The news had scarcely gotten out that Peaks & Pints has wolves when the phone started ringing at state wildlife offices. “Surely you heard there’s a craft beer bar, bottle shop and restaurant in the Proctor District with wolves in their cooler!” screamed a Rainier drinker over the phone. “That’s ridiculous, and stop calling me Shirley,” quipped the ranger. State wildlife offices haven’t confirmed yet whether a pack of wolves has taken up residence at Peaks & Pints, although the prospect has created a stir in the Proctor District that hasn’t seen a regular wolf population in 200 years. “Frankly, this is ludicrous,” said Peaks & Pints co-owner Pappi Swarner on the phone with the wildlife department. “Yes, we figured, and stop calling me Frank Lee,” replied the female ranger. “We’re going to wait for the science, especially given the political nature of wolves in today’s world,” she continued. People! The wolves are wolf-themed beers. You don’t study them; you drink them! We formed a pack of them for proof. It’s safe to venture inside Peaks & Pints to grab the to-go beer flight: Peaks and Pints Pilot Program: Wolves On the Fly.
Peaks and Pints Pilot Program: Wolves On the Fly
With a wolf, skull and snake donning the can — designed by Jen Borror, an illustration artist and graphic designer working out of York, Pennsylvania, Hoot Design Studio — Structures Brewing’s Frost is essentially a Simcoe and Chinook hoppy, papaya and Valencia orange smelling American pale ale with a really nice mouth feel.
Breakside Wanderlust IPA
6.7% ABV, 50 IBU
Why brew a second year-round IPA? Breakside Brewery’s original, awarding-winning IPA sold so well in Oregon the Portland brewery couldn’t expand its brewery’s sales to remote places like, oh, Tacoma. So, it decided to make another IPA intended for export to lands near and far, Wanderlust. Made with Mosaic, Summit, Simcoe, Cascade, and Amarillo hops, it is bright golden in color and has intense tropical, dank, and grapefruit notes. By keeping the malt profile as light as possible, the interplay of hop flavors shine. The wolf on the can is designed by Chilean artist Alvaro Tapia Hidalgo.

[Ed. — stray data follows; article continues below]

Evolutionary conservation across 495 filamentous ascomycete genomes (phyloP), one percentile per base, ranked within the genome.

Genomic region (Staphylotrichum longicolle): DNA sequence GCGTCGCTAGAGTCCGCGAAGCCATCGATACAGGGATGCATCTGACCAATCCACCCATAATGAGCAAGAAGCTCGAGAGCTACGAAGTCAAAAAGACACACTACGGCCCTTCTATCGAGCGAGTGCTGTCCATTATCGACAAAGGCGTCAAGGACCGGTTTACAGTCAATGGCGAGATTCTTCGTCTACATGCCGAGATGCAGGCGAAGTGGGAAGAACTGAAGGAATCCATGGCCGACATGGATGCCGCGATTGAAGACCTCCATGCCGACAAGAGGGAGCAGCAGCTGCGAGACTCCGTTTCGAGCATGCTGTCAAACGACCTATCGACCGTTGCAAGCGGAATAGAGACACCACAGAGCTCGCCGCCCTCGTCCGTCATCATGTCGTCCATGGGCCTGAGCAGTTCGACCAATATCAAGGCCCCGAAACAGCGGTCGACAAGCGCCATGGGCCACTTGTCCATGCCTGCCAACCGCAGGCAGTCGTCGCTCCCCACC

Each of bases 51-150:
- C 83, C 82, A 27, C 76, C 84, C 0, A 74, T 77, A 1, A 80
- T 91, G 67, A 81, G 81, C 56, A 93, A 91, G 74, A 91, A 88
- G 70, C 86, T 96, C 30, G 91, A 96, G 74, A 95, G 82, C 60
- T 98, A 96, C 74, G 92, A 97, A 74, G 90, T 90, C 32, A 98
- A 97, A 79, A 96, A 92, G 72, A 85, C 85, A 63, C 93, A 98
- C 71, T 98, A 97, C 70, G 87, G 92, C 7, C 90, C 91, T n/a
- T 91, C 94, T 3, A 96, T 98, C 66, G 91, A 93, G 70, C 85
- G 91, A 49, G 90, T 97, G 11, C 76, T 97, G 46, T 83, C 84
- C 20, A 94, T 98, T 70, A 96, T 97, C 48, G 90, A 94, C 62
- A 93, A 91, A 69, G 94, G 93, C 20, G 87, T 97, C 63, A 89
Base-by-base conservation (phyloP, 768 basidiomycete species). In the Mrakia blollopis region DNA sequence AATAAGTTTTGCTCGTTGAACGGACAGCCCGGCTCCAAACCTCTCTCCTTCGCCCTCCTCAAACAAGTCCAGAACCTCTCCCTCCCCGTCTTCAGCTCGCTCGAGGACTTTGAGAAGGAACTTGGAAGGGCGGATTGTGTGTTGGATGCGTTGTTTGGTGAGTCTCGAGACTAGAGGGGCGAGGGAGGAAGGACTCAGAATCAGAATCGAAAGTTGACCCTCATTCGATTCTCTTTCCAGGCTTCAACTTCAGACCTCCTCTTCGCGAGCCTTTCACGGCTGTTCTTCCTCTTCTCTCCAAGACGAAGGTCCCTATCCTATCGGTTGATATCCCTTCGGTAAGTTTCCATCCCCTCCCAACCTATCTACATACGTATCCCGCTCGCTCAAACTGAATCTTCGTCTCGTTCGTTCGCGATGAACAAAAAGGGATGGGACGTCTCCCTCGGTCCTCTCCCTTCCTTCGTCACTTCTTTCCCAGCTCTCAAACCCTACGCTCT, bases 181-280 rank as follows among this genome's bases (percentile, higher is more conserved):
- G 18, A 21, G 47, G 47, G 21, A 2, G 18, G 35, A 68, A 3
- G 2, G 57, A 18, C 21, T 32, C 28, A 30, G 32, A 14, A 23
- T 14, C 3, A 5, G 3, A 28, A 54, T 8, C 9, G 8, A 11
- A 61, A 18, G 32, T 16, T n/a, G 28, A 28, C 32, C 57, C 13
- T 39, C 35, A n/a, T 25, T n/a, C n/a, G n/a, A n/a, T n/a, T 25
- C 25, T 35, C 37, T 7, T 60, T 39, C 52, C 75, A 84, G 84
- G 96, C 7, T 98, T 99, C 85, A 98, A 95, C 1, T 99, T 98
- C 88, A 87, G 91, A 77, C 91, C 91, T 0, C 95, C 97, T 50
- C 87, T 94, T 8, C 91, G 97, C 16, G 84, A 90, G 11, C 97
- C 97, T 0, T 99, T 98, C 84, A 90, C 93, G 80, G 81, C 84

Old Schoolhouse Little Wolf
Old Schoolhouse Brewery owners Nathan and Jacob Young and Troy Anderson all enjoy the outdoors, which is almost mandatory since the riverside brewery and gastropub is in Winthrop, which sits east of Mazama and north of Twisp in Okanogan County. The pandemic forced Old Schoolhouse to can, and Tacoma has enjoyed a steady stream of delicious Old Schoolhouse beer, including Little Wolf Unfiltered West Coast IPA. This full-bodied IPA is bursting with flavors and aromas of tropical and citrus fruits thanks to a large addition of New Zealand hops.
Fremont Disco Wolf DIPA
Disco isn’t dead and never has been — not even the mass psychosis evinced during the grotesque spectacle known as “Disco Demolition Night,” held in Chicago’s Comiskey Park in the summer of 1979, could snuff the music out. Fremont Brewing certainly doesn’t believe disco is dead. The Seattle brewery just added a disco hazy double IPA to its year-round offerings, Disco Wolf DIPA. This fruit-forward IPA is brewed with malted oats, white wheat and dextrose with Strata, Idaho 7 cryo and Citra cryo hops for tropical fruit flavors strutting down the street to the percussion of “Wild Wolf Disco.”
Varietal WeedWolf: Gloomtrance
Chris Baum, John Cope, Chad Roberts, David Paulson, and Karl Vanevenhoven opened Varietal Beer Co. in April 2018 in the Port of Sunnyside between Yakima and the Tri-Cities in Eastern Washington. Their latest entry in Varietal’s WeedWolf series of experimental double IPAs, Gloomtrance is brewed with Amarillo, Cascade, and Chinook in the whirlpool, then dry-hopped heavily with Huell Melon, Mosaic, Chinook, and Amarillo hops. Expect big, ripe pineapple with notes of light melon for a soft, tropical cocktail.